J Pediatr 2006, 148:183-187. PubMed Abstract | Publisher Full Text OpenURL

  12. Tam CS, Garnett SP, Cowell CT, Campbell K, Cabrera G, Baur LA: Soft drink consumption and excess weight gain in Australian school students: results from the Nepean study.

    Int J Obes (Lond) 2006, 30:1091-1093. Publisher Full Text OpenURL

  13. Vartanian LR, Schwartz MB, Brownell KD: Effects of soft drink consumption on nutrition and health: a systematic review and meta-analysis.

    Am J Public Health 2007, 97:667-675. PubMed Abstract | Publisher Full Text | PubMed Central Full Text OpenURL

  14. Blum JW, Jacobsen DJ, Donnelly JE: Beverage consumption patterns in elementary school aged children across a two-year period.

    J Am Coll Nutr 2005, 24:93-98. PubMed Abstract OpenURL

  15. Johnson L, Mander AP, Jones LR, Emmett PM, Jebb SA: Is sugar-sweetened beverage consumption associated with increased fatness in children?

    Nutrition 2007, 23:557-563. PubMed Abstract | Publisher Full Text OpenURL

  16. Mundt CA, Baxter-Jones ADG, Whiting SJ, Bailey DA, Faulkner RA, Mirwald R: Relationships of activity and sugar drink intake on Fat mass development in youths.

    Med Sci Sports Exerc 2006, 38:1245-1254. PubMed Abstract | Publisher Full Text OpenURL

  17. Vanselow MS, Pereira MA, Neumark-Sztainer D, Raatz SK: Adolescent beverage habits and changes in weight over time: findings from Project EAT.

    Am J Clin Nutr 2009, 90:1489-1495. PubMed Abstract | Publisher Full Text OpenURL

  18. Forshee RA, Anderson PA, Storey ML: Sugar-sweetened beverages and body mass index in children and adolescents: a meta-analysis.

    Am J Clin Nutr 2008, 87:1662-1671.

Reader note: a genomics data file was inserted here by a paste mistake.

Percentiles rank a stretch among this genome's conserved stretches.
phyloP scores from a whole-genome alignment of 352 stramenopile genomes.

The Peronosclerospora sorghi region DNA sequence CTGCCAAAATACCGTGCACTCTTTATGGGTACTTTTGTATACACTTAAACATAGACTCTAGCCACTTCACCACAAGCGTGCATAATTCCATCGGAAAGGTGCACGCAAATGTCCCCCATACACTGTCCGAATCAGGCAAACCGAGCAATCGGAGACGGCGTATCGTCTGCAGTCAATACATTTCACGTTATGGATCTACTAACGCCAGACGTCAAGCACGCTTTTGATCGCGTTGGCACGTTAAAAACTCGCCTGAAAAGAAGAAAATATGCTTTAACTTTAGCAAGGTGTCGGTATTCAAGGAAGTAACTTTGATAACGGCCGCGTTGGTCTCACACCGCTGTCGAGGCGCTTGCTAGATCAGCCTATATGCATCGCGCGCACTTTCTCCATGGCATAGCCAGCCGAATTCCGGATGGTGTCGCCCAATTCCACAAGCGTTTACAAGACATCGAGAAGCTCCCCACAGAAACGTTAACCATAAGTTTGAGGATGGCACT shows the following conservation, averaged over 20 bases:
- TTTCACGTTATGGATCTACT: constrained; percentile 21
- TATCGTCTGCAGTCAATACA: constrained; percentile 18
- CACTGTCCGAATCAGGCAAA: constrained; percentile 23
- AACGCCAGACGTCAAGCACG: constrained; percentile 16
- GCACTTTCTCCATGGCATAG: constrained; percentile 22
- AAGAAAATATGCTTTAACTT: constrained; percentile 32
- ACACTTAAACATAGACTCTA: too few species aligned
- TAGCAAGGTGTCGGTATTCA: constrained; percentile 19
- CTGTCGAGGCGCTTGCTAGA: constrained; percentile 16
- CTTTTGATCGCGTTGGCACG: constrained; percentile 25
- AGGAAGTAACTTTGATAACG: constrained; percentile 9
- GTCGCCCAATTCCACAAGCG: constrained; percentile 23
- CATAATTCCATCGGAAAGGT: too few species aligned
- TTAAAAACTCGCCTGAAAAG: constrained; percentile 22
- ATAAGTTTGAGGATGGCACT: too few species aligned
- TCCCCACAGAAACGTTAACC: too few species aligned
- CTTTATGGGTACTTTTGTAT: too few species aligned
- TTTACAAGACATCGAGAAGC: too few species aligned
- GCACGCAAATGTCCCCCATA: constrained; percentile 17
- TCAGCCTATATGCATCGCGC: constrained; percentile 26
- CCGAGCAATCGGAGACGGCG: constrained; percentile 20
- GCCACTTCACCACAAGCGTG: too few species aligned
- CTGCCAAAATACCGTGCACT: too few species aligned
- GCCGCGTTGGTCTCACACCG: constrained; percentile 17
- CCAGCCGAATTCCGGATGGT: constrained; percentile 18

Erratum in: Am J Clin Nutr 2009; 89:441–2

    PubMed Abstract | Publisher Full Text OpenURL

  19. Mattes RD, Shikany JM, Kaiser KA, Allison DB: Nutritively sweetened beverage consumption and body weight: a systematic review and meta-analysis of randomized experiments.

    Obes Rev 2011, 12:346-365. PubMed Abstract | Publisher Full Text | PubMed Central Full Text OpenURL

  20. Abbott RA, Macdonald D, Stubbs CO, Harper C, Davies PSW: Healthy kids queensland survey 2006 - full report. Brisbane: Queensland Health; 2008. OpenURL

  21. Clifton P, Chan L, Moss C, Miller M, Cobiac L: Beverage intake and obesity in Australian children.

    Nutr Metab (Lond) 2011, 8:87. BioMed Central Full Text OpenURL

  22. Hafekost K, Mitrou F, Lawrence D, Zubrick S: Sugar sweetened beverage consumption by Australian children: Implications for public health strategy.

    BMC Public Health 2011, 11:950. PubMed Abstract | BioMed Central Full Text | PubMed Central Full Text OpenURL

  23. Bell AC, Simmons A, Sanigorski AM, Kremer PJ, Swinburn B: Preventing childhood obesity: the sentinel site for obesity prevention in Victoria, Australia.

    Health Promot Int 2008, 23:328-336. PubMed Abstract | Publisher Full Text OpenURL

  24. Sanigorski AM, Bell AC, Kremer PJ, Cuttler R, Swinburn B: Reducing unhealthy weight gain in children through community capacity-building: results of a quasi-experimental intervention program, Be active Eat well.

    Int J Obes (Lond) 2008, 32:1060-1067. Publisher Full Text OpenURL

  25. Sanigorski AM, Bell AC, Swinburn B: Association of key foods and beverages with obesity in Australian schoolchildren.

    Public Health Nutr 2007, 10:152-157. PubMed Abstract | Publisher Full Text OpenURL

  26. Swinburn B, Pryor J, McCabe M, Carter R, de Courten M, Schaaf D, Scragg R: The Pacific OPIC Project (Obesity Prevention in Communities) - objectives and designs.

    Pac Health Dialog 2007, 14:139-146. PubMed Abstract OpenURL

  27. Mathews L, Kremer PJ, Sanigorski A, Nichols M, Moodie M, Swinburn B: Methods and Tools. Victoria; 2008. OpenURL

  28. Pink B: Information paper: an introduction to socio-economic indexes for areas (SEIFA), 2006. Belconnen: ACT; 2008. OpenURL

  29. Davies P, Roodvelt R, Marks G: Standard methods for the collection and collation of anthropometric data in children. Brisbane: Australian Food and Nutrition Monitoring Unit UQ; 2001. OpenURL

  30. WHO Multicentre Growth Reference Study Group: WHO child growth standards: length/height-for-age, weight-for-age, weight-for-length, weight-for-height and body mass index-for-age. Methods and development. Geneva: World Health Organization; 2006. OpenURL